Meanwhile my small traveler is thrusting about with a life of its own. I can barely imagine the choreography it is taking to make such tattoos on my belly. The lumps and bumps, pressing and receding, fill me with delight in anticipation of what is coming: a new being, happening now, happening every day, happening soon.
I went to a terrific conference this weekend at Duke University on the healing powers of music and dance. The keynote speaker was Bradford Keeney, a scholar and shaman who has traveled the world studying bodily movement in healing traditions from Africa and South America, through North America to Japan.

Keeney applauds western cultures for how well we have appropriated the meditative strands of non-western religions. As he notes, the Relaxation Response, made handy by Herbert Bensen and others, is now a ready cure relied on for many ills: migraines to mental illness, cancers to colds.

However, Keeney insists, we have missed the other arc in the rhythm of healing. In addition to relaxing deeply, we also need to wake ourselves up, arouse our senses, and raise and release the creative energy stuck in our bodies by engaging in vigorous bodily movement. Shaking medicine he calls it.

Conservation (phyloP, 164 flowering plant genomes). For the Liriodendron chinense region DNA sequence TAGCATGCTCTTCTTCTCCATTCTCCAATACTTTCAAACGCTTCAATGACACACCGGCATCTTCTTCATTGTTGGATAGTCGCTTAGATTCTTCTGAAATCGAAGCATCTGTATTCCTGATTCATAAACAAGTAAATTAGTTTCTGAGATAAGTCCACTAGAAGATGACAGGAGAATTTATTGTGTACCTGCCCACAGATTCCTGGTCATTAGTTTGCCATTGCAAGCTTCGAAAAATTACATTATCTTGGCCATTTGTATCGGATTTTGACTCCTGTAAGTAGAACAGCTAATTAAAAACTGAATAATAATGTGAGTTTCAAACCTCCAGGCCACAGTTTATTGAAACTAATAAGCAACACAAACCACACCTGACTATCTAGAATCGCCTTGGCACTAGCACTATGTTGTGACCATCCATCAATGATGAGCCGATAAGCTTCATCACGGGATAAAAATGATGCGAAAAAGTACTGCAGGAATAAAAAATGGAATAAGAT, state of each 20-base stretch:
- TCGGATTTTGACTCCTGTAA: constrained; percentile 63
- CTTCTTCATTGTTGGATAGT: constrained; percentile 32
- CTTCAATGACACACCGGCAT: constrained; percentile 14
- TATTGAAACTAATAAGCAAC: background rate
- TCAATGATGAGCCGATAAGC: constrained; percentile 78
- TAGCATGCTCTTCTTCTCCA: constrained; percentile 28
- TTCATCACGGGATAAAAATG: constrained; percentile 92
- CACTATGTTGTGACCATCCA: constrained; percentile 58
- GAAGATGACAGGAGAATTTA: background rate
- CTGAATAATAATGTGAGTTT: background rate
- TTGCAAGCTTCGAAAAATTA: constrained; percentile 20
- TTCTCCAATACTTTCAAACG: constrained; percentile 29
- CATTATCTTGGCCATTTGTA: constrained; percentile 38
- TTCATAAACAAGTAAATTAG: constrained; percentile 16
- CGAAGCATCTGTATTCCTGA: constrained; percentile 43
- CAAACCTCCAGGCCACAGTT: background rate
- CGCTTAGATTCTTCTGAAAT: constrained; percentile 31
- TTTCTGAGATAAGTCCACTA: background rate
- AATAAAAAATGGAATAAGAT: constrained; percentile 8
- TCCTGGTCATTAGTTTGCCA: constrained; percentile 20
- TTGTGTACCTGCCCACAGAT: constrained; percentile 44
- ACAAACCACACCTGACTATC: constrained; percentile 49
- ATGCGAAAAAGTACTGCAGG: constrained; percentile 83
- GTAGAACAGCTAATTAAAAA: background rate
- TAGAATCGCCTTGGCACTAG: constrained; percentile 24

Shaking medicine, as he defines and practices it, is all about (what I have described as) cultivating a sensory awareness of our bodies as the movement that is making us. Shaking we learn what our bodies know about how to participate in the rhythms of our own becoming. We tap our healing energy, and let it happen through us.
Shaking, healing, springing forth. Healing happens, spring happens, with a force that cannot be stopped. It is what our bodies do; it is what the earth does. It is our very life, constantly being born, constantly recreating itself, until the day we die.